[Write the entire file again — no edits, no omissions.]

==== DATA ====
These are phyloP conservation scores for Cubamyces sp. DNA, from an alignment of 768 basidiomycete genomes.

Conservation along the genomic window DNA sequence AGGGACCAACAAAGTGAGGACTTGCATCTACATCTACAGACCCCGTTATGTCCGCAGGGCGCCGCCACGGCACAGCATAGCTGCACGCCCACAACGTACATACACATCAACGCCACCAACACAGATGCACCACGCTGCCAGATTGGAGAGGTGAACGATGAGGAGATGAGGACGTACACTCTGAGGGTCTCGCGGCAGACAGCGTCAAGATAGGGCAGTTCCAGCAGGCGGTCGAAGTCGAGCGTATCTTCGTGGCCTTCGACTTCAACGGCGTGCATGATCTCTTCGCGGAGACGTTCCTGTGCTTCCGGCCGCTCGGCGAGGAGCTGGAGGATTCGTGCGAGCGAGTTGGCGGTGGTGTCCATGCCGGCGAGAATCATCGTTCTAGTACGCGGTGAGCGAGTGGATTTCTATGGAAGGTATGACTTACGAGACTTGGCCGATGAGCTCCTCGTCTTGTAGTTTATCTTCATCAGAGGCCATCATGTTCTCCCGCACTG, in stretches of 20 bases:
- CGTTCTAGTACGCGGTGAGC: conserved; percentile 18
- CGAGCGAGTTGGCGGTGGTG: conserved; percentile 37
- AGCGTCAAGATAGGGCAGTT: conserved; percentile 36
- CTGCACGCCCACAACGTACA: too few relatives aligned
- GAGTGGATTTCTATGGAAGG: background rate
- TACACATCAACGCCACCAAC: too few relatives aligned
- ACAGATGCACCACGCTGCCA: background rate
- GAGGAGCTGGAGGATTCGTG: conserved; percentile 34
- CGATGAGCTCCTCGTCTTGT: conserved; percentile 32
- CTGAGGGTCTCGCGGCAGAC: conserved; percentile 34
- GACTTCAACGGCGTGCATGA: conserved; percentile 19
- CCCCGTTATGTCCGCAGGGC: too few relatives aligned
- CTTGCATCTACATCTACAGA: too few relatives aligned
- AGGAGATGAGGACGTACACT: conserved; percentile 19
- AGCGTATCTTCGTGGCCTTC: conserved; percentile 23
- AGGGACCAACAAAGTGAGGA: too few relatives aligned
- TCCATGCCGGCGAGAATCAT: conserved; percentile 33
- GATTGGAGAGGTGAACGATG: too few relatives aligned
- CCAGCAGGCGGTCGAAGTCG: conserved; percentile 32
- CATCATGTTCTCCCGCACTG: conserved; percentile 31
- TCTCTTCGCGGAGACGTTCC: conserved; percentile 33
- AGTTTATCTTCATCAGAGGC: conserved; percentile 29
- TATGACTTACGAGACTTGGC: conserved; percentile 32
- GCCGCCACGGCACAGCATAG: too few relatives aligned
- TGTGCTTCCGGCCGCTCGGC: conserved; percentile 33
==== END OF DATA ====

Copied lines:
These are phyloP conservation scores for Cubamyces sp. DNA, from an alignment of 768 basidiomycete genomes.

Conservation along the genomic window DNA sequence AGGGACCAACAAAGTGAGGACTTGCATCTACATCTACAGACCCCGTTATGTCCGCAGGGCGCCGCCACGGCACAGCATAGCTGCACGCCCACAACGTACATACACATCAACGCCACCAACACAGATGCACCACGCTGCCAGATTGGAGAGGTGAACGATGAGGAGATGAGGACGTACACTCTGAGGGTCTCGCGGCAGACAGCGTCAAGATAGGGCAGTTCCAGCAGGCGGTCGAAGTCGAGCGTATCTTCGTGGCCTTCGACTTCAACGGCGTGCATGATCTCTTCGCGGAGACGTTCCTGTGCTTCCGGCCGCTCGGCGAGGAGCTGGAGGATTCGTGCGAGCGAGTTGGCGGTGGTGTCCATGCCGGCGAGAATCATCGTTCTAGTACGCGGTGAGCGAGTGGATTTCTATGGAAGGTATGACTTACGAGACTTGGCCGATGAGCTCCTCGTCTTGTAGTTTATCTTCATCAGAGGCCATCATGTTCTCCCGCACTG, in stretches of 20 bases:
- CGTTCTAGTACGCGGTGAGC: conserved; percentile 18
- CGAGCGAGTTGGCGGTGGTG: conserved; percentile 37
- AGCGTCAAGATAGGGCAGTT: conserved; percentile 36
- CTGCACGCCCACAACGTACA: too few relatives aligned
- GAGTGGATTTCTATGGAAGG: background rate
- TACACATCAACGCCACCAAC: too few relatives aligned
- ACAGATGCACCACGCTGCCA: background rate
- GAGGAGCTGGAGGATTCGTG: conserved; percentile 34
- CGATGAGCTCCTCGTCTTGT: conserved; percentile 32
- CTGAGGGTCTCGCGGCAGAC: conserved; percentile 34
- GACTTCAACGGCGTGCATGA: conserved; percentile 19
- CCCCGTTATGTCCGCAGGGC: too few relatives aligned
- CTTGCATCTACATCTACAGA: too few relatives aligned
- AGGAGATGAGGACGTACACT: conserved; percentile 19
- AGCGTATCTTCGTGGCCTTC: conserved; percentile 23
- AGGGACCAACAAAGTGAGGA: too few relatives aligned
- TCCATGCCGGCGAGAATCAT: conserved; percentile 33
- GATTGGAGAGGTGAACGATG: too few relatives aligned
- CCAGCAGGCGGTCGAAGTCG: conserved; percentile 32
- CATCATGTTCTCCCGCACTG: conserved; percentile 31
- TCTCTTCGCGGAGACGTTCC: conserved; percentile 33
- AGTTTATCTTCATCAGAGGC: conserved; percentile 29
- TATGACTTACGAGACTTGGC: conserved; percentile 32
- GCCGCCACGGCACAGCATAG: too few relatives aligned
- TGTGCTTCCGGCCGCTCGGC: conserved; percentile 33